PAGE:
“By now it has become a common futurist prediction and science fiction plot device that intelligent and sentient life forms can be created which are not biochemical in nature and are thus fundamentally different from all currently known life,” distinguished Princeton astrophysicist Edwin Turner wrote in an email to The Daily Galaxy. “Whether or not this would actually be possible,” he explains, “depends on the nature and origin of consciousness, a topic about which we have little more than entertaining whistling-in-the-dark guesses at this point and no clear path toward obtaining any better understanding of this deep mystery.”
Aliens Shaped by Natural Selection
In a landmark 2017 study published in the International Journal of Astrobiology scientists from the University of Oxford showed that aliens are potentially shaped by the same processes and mechanisms that shaped humans, such as natural selection and are like us, evolving to be fitter and stronger over time.
Only One Known Sample in the Universe
“A fundamental task for astrobiologists is thinking about what extraterrestrial life might be like.” said Sam Levin, a researcher in Oxford’s Department of Zoology. “But making predictions about aliens is hard,” he noted “We only have one example of life – life on Earth — to extrapolate from. Past approaches in the field of astrobiology have been largely mechanistic, taking what we see on Earth, and what we know about chemistry, geology, and physics to make predictions about aliens.”
By predicting that aliens have undergone major transitions – which is how complexity has arisen in species on Earth, we can say that there is a level of predictability to evolution that would cause them to look like us.
“In our paper,” said Levin, “we offer an alternative approach, which is to use evolutionary theory to make predictions that are independent of Earth’s details. This is a useful approach, because theoretical predictions will apply to aliens that are silicon based, do not have DNA, and breathe nitrogen, for example.”
Alien Natural Selection
Using this idea of alien natural selection as a framework, the team addressed extra-terrestrial evolution, and how complexity will arise in space.
Species complexity has increased on the Earth as a result of a handful of events, known as major transitions. These transitions occur when a group of separate organisms evolve into a higher-level organism – when cells become multi-cellular organisms, for example. Both theory and empirical data suggest that extreme conditions are required for major transitions to occur.
The paper also makes specific predictions about the biological make-up of complex aliens, and offers a degree of insight as to what they might look like.
“We still can’t say whether aliens will walk on two legs or have big green eyes<” said Levin. “But we believe evolutionary theory offers a unique additional tool for trying to understand what aliens will be like, and we have shown some examples of the kinds of strong predictions we can make with it.”
“By predicting that aliens have undergone major transitions – which is how complexity has arisen in species on Earth, we can say that there is a level of predictability to evolution that would cause them to look like us.”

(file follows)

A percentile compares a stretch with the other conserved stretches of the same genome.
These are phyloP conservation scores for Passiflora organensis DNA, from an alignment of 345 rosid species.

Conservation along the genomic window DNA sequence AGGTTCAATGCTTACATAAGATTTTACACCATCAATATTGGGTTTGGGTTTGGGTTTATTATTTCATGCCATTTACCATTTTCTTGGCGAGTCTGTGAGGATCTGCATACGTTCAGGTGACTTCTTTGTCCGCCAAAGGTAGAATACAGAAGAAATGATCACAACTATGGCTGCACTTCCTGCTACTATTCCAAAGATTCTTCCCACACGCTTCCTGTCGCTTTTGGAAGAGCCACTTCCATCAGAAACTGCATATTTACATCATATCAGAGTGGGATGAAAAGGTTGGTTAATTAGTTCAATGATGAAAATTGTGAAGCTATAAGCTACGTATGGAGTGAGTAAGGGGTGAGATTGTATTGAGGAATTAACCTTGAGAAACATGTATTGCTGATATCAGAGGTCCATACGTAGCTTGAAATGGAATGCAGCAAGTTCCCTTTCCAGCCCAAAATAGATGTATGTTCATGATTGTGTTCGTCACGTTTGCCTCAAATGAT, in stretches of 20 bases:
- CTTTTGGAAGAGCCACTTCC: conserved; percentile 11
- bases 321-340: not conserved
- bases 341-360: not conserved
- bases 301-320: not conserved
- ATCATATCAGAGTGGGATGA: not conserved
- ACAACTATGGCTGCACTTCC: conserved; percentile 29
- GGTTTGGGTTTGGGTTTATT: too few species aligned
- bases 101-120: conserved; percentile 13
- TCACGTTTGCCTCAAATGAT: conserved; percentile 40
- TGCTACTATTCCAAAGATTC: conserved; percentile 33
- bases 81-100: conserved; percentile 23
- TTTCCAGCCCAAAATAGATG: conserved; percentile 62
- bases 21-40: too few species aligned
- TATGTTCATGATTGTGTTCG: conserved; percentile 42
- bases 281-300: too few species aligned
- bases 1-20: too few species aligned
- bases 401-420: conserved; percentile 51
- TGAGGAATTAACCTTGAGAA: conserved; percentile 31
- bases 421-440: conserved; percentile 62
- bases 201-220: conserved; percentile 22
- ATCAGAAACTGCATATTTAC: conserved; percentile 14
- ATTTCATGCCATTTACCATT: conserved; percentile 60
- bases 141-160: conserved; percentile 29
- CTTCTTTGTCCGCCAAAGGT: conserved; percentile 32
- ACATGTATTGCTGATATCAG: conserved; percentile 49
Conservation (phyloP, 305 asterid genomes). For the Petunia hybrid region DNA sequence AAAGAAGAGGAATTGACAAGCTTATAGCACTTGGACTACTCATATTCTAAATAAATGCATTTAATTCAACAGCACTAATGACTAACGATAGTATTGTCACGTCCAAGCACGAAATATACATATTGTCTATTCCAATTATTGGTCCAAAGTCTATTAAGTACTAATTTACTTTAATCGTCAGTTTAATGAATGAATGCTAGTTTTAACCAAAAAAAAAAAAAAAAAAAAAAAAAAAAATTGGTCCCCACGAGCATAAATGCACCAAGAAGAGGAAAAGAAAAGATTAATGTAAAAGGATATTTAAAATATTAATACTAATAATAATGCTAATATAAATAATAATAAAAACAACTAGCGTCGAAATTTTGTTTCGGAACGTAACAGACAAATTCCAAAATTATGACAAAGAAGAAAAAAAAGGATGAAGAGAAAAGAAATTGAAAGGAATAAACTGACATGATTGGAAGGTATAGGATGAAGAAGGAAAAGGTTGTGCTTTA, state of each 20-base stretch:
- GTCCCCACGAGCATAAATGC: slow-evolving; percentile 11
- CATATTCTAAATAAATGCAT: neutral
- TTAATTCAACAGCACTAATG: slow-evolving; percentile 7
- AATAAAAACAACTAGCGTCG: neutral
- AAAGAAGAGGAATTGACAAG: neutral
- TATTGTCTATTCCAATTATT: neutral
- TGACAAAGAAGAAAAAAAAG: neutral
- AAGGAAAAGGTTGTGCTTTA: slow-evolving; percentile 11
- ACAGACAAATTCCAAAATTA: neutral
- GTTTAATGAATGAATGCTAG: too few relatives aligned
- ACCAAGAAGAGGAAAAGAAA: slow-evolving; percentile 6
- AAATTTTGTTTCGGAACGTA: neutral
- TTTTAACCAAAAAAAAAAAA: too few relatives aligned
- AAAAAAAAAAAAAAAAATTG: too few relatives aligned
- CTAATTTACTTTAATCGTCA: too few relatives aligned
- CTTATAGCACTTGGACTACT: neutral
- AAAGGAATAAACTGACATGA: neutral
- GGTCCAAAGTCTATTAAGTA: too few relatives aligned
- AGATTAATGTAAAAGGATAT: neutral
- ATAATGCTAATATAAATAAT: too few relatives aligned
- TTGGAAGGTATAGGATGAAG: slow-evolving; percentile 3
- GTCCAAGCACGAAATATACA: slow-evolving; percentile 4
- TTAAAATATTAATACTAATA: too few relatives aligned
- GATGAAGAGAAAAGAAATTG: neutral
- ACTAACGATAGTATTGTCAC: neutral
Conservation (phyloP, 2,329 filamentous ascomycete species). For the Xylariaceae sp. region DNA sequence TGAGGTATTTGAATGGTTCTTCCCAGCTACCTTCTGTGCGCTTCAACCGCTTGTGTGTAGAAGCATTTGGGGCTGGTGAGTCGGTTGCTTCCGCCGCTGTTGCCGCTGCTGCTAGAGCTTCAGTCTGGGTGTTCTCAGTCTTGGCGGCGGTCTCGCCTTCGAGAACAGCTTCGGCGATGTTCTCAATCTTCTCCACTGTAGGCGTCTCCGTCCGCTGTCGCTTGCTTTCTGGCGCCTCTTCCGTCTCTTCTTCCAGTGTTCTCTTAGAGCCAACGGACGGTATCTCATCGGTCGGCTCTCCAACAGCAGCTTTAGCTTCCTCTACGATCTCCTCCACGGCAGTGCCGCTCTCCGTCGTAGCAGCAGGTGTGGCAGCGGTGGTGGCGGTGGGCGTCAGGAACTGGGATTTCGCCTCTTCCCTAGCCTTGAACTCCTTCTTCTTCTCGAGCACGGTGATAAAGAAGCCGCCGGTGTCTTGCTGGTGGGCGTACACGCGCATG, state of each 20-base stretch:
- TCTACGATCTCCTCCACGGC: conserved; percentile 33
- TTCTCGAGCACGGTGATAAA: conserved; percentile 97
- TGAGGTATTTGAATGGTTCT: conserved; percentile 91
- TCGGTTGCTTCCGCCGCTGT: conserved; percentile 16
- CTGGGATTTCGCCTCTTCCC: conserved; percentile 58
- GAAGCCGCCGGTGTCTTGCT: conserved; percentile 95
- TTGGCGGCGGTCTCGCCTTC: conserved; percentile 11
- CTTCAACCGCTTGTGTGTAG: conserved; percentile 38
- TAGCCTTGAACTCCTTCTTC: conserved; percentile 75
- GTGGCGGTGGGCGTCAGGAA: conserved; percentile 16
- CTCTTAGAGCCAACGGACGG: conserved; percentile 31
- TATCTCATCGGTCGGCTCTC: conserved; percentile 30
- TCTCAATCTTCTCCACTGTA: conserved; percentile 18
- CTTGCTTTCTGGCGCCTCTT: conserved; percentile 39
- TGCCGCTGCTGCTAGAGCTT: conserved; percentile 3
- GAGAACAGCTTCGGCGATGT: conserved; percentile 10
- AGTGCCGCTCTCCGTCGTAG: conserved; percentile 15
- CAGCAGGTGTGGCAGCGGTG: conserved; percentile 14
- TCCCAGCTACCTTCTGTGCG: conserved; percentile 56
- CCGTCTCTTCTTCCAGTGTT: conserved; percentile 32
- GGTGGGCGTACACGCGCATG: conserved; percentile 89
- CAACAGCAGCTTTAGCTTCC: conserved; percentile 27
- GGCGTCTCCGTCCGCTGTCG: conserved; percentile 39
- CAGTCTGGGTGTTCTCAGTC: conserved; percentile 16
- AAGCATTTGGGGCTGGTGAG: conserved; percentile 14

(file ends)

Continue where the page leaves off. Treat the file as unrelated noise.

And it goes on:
‘Like humans, we predict that they are made-up of a hierarchy of entities, which all cooperate to produce an alien. At each level of the organism there will be mechanisms in place to eliminate conflict, maintain cooperation, and keep the organism functioning. We can even offer some examples of what these mechanisms will be.
‘There are potentially hundreds of thousands of habitable planets in our galaxy alone. We can’t say whether or not we’re alone on Earth, but we have taken a small step forward in answering, if we’re not alone, what our neighbors are like.’
Rare Evolutionary Transitions
In subsequent 2019 research from the University of Oxford have created a statistical model that shows the chances of intelligent life existing elsewhere in the Universe are slim. “It’s still unknown,” observes mathematical biologist Michael Bonsall, “how abundant extraterrestrial life is, or whether such life might be intelligent. On Earth, numerous evolutionary transitions were needed for complex intelligent life to emerge, and this occurring relatively late in Earth’s lifetime is thought to be evidence for a handful of rare evolutionary transitions.”
“In addition to the evolutionary transition,” writes Bonsall, “the emergence of intelligent life also requires a set of cosmological factors to be in place. These include whether the planet is in the right place for water to be present, whether life emerges from the water and whether the planet itself is habitable. Most crucial in this is the lifetime of the star the planet is orbiting; if this lifetime is short in comparison to the necessary evolutionary transitions for life, then intelligent observers might never get a chance to emerge (often referred to as the Great Filter).”
The Daily Galaxy, Avi Shporer, Research Scientist, MIT Kavli Institute for Astrophysics and Space Research via Oxford University and Edwin Turner. Avi was formerly a NASA Sagan Fellow at the Jet Propulsion Laboratory (JPL).
Your free twice-weekly fix of stories of space and science –a random journey from Planet Earth through the Cosmos– that has the capacity to provide clues to our existence and add a much needed cosmic perspective in our Anthropocene epoch.